Once each weekday, a slight variation on the “outside the box” principle goes out to all of Morning’s reporters around the world. The reporters are asked to pick a topic they’re curious about and spend a day getting to know it. While doing this, they are also planning to ask someone with a similar background, experience, or skill set to do the same. “This will make you work smarter and create a layer of culture where each person is contributing at their level to making the news interesting,” the Morning team writes on their Kickstarter page. “Working in an environment where we are all aiming for the same goals is the best way to maximize each person’s contributions while ensuring that what we all produce is relevant, sharable, and valuable.”

This show of solidarity is more than just a nice gesture. It leads to a more important idea: the benefits of bringing together all levels of expertise and experience at work. “How do you bring people together who are normally at different ends of the spectrum? By getting them to talk about things they care about and are curious about,” the Kickstarter page adds. “This will keep everyone engaged throughout the day and come up with lots of news ideas.”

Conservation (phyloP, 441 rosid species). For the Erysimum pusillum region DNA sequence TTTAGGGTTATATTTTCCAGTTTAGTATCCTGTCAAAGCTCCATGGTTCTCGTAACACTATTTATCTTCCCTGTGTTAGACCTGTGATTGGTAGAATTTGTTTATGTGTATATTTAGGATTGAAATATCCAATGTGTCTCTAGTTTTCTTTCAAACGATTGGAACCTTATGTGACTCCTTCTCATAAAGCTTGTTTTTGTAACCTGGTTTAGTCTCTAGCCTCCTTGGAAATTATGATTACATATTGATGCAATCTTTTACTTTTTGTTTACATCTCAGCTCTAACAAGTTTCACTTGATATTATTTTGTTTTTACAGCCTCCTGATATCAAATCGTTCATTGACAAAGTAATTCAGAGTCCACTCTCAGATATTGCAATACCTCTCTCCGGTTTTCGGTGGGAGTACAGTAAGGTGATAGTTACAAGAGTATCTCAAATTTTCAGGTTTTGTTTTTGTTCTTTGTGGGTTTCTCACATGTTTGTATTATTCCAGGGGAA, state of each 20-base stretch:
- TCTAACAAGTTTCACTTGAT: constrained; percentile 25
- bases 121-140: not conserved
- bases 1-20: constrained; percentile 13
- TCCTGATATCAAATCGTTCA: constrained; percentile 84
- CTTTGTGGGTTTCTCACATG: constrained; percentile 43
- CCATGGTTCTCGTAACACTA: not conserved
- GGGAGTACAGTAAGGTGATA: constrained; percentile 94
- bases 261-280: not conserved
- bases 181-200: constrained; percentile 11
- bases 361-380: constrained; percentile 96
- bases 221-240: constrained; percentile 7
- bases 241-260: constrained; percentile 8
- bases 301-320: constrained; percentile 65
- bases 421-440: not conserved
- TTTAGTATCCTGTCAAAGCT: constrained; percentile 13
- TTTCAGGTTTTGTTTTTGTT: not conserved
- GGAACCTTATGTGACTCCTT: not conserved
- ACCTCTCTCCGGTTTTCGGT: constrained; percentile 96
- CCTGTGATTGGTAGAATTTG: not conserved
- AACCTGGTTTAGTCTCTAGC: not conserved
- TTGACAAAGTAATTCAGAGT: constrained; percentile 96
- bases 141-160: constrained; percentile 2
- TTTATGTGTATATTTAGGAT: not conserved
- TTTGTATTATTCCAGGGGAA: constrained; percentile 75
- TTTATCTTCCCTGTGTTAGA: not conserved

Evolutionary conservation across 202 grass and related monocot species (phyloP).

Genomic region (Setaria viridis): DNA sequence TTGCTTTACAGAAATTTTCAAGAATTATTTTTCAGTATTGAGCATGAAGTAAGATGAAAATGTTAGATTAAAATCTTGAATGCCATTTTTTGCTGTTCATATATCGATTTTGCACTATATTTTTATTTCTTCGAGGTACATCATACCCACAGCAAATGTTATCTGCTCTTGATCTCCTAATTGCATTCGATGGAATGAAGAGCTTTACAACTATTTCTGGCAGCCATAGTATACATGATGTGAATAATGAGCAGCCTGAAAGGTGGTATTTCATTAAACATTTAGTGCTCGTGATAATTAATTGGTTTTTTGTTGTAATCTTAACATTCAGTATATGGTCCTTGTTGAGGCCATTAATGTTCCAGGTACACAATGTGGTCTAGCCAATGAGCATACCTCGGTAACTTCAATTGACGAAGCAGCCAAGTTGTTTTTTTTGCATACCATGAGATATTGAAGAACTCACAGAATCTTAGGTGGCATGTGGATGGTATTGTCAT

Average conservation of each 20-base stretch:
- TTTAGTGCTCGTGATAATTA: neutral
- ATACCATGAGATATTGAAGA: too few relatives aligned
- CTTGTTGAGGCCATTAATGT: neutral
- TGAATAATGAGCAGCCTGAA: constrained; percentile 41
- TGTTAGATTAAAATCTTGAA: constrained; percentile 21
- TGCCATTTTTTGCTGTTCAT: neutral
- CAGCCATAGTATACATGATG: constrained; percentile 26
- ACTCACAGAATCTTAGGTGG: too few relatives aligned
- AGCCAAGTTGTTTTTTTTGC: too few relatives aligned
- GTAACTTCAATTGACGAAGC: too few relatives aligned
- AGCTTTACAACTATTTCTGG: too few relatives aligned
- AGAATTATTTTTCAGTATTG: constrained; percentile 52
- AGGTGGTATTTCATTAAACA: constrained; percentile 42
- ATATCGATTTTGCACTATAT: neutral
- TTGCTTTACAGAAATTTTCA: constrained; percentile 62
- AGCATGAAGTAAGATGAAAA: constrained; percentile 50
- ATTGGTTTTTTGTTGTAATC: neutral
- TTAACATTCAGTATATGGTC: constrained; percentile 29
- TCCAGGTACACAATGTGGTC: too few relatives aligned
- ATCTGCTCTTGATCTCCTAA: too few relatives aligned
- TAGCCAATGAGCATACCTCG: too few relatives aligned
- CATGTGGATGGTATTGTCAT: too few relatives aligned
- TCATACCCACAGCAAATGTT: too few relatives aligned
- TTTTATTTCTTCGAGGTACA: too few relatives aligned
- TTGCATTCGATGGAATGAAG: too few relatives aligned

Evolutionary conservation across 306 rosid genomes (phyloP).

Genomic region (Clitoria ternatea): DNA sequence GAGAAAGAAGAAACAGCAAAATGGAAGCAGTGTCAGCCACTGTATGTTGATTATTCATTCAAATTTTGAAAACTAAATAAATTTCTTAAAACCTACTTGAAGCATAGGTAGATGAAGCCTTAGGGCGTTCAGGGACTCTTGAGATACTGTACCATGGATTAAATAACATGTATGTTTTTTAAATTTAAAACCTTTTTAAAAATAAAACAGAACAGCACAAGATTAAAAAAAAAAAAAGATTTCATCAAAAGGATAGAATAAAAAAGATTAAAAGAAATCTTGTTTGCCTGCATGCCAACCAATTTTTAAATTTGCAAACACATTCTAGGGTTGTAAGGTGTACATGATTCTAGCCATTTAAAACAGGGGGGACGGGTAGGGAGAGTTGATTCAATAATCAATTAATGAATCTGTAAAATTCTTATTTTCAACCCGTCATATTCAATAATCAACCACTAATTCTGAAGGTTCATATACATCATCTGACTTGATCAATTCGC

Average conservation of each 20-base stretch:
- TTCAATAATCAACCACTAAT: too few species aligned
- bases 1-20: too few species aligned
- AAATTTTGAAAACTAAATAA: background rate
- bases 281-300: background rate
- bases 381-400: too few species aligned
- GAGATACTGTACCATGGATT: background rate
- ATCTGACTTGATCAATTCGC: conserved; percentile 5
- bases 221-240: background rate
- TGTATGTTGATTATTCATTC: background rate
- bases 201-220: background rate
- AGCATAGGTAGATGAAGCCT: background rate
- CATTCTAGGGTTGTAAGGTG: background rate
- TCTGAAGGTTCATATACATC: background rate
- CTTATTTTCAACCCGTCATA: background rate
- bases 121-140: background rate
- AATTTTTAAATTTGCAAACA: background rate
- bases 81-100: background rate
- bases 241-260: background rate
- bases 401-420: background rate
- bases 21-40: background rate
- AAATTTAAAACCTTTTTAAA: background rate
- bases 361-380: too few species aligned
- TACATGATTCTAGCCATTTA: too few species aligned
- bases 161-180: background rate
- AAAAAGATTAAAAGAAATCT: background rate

It can work. In 2015, Marie Arana — the Latin American editor-at-large for The New York Times — asked David Wulf, the author of The Neoliberal War on Medical Care, to do the same thing. Together, they hit a bit of a wall, but they found some common ground. “How long do you think it would take for a senior journalist and a PhD surgeon to meet?” Wulf wondered out loud. “Hard to say.”

“What if I suggested they do a quick survey and then test it on an exact one week post-op period?” he said. In a couple of weeks, they reached agreement on a plan: they could talk to each other to help mediate clashing opinions about their respective newsworthy subjects.

Published details from the meeting and their deliberations can be found on their Times blog.

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